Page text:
Review and revise geo targeting. In political campaigns, not all states are created equal. Swing states (FL, AZ, TX, MN, WI, and others) tend to receive a larger percentage of overall spend than more politically firm states. Think about if you can reduce your search bids in these markets while increasing them in others to offset the impact. Apart from adjusting bids, you could refine which campaigns/keywords you are bidding on; for example, you may opt to only run branded keywords in these areas for the time being. If you want to take more drastic measures, you could even consider excluding these political hot spots from your campaign targeting temporarily!

One helpful tool is the Facebook Ad Library Report, which shows advertising spend by social issues, elections, or politics by both advertiser and state.

Shift budgets into lower CPC avenues. Your target audiences are multi-faceted, so your media mix should be, too. Taking a break from the usual places may be a great opportunity to reconnect with your audiences in other platforms. Facebook will primarily be where cost per click (CPC) increases. To account for this, consider shifting those paid social budgets to display awareness tactics such as video, banners, native ads and search, where cost per view (CPV) and cost per thousand impressions (CPM) are less expensive due to more inventory.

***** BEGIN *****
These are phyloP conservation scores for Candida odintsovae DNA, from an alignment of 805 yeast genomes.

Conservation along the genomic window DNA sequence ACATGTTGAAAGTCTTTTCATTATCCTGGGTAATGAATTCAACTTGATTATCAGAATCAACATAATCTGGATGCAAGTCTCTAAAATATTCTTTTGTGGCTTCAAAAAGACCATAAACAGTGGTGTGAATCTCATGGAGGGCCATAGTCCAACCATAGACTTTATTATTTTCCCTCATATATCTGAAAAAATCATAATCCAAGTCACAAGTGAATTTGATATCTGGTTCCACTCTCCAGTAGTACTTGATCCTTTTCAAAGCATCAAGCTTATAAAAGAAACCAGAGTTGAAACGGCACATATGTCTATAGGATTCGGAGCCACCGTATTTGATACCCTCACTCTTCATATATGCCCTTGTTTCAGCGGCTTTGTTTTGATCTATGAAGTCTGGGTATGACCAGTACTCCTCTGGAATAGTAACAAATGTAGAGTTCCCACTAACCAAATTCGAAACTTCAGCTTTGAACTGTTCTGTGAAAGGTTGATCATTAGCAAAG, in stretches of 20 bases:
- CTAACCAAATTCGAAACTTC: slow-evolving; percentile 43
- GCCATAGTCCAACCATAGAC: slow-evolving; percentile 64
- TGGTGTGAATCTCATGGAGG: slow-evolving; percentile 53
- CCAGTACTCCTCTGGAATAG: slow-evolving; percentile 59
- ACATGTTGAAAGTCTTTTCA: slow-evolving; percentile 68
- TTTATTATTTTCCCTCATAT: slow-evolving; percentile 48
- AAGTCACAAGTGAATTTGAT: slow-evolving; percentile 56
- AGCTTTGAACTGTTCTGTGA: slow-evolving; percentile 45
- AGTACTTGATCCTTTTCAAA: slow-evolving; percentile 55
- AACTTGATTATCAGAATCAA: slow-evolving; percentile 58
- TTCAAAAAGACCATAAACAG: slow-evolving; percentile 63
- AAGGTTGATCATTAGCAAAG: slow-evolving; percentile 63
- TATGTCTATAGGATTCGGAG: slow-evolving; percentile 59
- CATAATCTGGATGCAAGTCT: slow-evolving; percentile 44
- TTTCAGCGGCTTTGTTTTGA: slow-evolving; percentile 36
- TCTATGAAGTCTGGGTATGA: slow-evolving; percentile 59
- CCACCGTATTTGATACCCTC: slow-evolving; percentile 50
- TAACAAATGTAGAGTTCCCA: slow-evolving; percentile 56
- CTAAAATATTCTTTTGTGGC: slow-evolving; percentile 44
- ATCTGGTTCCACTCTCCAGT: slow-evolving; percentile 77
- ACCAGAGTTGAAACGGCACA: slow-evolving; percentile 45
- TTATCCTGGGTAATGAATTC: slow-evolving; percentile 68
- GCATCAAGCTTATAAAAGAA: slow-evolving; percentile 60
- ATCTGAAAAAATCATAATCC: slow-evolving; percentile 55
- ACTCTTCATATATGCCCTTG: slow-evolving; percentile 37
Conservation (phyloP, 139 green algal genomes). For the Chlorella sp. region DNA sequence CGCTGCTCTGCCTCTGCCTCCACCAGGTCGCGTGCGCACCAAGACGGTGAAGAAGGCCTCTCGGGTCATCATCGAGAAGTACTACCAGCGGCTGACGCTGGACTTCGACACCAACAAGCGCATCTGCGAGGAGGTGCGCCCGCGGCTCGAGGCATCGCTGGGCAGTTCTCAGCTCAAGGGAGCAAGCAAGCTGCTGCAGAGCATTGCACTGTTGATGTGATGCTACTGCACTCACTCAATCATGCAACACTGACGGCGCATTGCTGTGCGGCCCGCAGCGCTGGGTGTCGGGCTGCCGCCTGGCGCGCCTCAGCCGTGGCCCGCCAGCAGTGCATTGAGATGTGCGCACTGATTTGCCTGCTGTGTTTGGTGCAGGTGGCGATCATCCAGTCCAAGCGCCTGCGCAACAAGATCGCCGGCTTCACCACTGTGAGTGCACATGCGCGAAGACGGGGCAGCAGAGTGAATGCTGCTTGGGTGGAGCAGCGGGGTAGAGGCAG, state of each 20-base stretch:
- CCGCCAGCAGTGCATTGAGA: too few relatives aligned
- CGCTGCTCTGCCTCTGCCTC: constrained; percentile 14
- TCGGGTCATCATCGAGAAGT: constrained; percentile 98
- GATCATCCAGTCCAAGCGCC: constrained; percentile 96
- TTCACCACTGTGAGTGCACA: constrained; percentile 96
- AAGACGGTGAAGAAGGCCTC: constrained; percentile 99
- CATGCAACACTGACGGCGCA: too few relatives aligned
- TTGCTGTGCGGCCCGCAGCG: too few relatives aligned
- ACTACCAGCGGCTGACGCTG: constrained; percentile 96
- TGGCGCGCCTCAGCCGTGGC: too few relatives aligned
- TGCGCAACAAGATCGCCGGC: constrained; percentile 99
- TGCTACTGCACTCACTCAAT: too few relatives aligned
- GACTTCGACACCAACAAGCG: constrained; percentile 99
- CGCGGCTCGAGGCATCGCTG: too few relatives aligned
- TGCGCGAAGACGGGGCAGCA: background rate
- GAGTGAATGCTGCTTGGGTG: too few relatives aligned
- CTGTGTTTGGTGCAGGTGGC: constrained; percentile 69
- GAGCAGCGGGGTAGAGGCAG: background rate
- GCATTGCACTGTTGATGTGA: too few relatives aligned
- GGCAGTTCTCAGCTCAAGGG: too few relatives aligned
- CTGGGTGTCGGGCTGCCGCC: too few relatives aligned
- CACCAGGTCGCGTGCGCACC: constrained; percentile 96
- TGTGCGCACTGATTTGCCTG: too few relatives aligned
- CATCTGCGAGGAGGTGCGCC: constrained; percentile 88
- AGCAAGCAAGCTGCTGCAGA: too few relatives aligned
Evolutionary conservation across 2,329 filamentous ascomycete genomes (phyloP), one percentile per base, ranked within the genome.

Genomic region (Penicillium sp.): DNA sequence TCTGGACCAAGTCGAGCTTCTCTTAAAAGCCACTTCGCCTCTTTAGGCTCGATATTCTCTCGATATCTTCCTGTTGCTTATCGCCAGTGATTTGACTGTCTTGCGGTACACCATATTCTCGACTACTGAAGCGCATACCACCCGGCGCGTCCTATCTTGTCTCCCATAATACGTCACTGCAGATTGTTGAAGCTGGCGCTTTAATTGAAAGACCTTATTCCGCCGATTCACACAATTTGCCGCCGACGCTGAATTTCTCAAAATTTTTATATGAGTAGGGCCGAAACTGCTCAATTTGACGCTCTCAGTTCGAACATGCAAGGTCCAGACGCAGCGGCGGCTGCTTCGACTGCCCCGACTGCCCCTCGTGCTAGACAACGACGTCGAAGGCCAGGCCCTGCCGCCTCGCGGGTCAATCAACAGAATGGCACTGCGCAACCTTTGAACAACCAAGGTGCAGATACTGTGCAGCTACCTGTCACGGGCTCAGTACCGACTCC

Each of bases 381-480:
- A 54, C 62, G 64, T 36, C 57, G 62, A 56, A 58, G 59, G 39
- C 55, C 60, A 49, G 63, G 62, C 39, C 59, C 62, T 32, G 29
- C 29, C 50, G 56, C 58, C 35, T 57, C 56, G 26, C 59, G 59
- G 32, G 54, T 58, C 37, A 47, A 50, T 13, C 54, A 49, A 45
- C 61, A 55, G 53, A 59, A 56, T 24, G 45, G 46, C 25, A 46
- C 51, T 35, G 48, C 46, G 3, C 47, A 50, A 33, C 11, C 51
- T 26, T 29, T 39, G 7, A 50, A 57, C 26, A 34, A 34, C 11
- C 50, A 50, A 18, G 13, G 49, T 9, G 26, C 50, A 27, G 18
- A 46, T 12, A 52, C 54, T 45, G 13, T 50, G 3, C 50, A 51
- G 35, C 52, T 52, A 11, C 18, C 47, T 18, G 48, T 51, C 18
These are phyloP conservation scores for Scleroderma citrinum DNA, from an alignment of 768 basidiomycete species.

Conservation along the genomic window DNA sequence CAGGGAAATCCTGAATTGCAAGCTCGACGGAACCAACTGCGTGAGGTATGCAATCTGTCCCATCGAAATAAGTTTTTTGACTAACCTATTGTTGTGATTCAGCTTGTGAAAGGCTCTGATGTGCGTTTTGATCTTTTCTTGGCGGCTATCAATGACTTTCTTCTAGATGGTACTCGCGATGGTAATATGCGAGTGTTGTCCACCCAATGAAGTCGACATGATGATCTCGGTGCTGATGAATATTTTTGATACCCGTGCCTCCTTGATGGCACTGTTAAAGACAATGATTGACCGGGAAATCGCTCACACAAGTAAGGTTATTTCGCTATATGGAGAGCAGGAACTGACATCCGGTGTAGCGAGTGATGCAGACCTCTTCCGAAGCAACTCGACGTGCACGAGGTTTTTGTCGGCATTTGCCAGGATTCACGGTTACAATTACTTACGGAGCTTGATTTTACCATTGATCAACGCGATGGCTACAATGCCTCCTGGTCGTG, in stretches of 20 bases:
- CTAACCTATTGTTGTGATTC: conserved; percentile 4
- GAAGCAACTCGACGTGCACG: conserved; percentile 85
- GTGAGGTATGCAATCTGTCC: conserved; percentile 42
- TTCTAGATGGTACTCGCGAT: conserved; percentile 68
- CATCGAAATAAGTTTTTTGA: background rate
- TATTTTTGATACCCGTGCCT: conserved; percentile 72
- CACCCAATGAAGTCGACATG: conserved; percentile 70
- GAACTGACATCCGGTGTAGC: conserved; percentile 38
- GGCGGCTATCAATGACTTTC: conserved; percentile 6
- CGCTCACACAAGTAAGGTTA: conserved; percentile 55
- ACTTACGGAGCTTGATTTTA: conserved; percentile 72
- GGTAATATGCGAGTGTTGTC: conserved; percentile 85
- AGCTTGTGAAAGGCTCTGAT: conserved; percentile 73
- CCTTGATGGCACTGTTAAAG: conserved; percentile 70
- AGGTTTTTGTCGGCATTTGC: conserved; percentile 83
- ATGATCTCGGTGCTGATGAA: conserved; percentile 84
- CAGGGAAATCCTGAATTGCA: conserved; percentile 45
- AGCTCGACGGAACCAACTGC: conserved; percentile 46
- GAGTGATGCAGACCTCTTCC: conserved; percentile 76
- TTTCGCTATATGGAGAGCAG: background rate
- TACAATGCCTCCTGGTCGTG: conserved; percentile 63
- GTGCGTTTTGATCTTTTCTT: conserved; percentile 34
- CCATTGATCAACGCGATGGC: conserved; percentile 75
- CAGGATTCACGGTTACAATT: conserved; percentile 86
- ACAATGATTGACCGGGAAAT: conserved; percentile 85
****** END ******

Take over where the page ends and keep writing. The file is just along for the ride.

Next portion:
Focus on high-value audiences. The broader your audience is, the more likely you will be competing for users’ news feed inventories come election time. Identify which audiences yield the biggest return and cut the excess for the time being. For example, if your campaigns rely heavily on prospecting audiences, consider doubling down on high-value audiences such as remarketing or any other first-party customer lists. For search, consider layering on audience targeting to refine your audience size.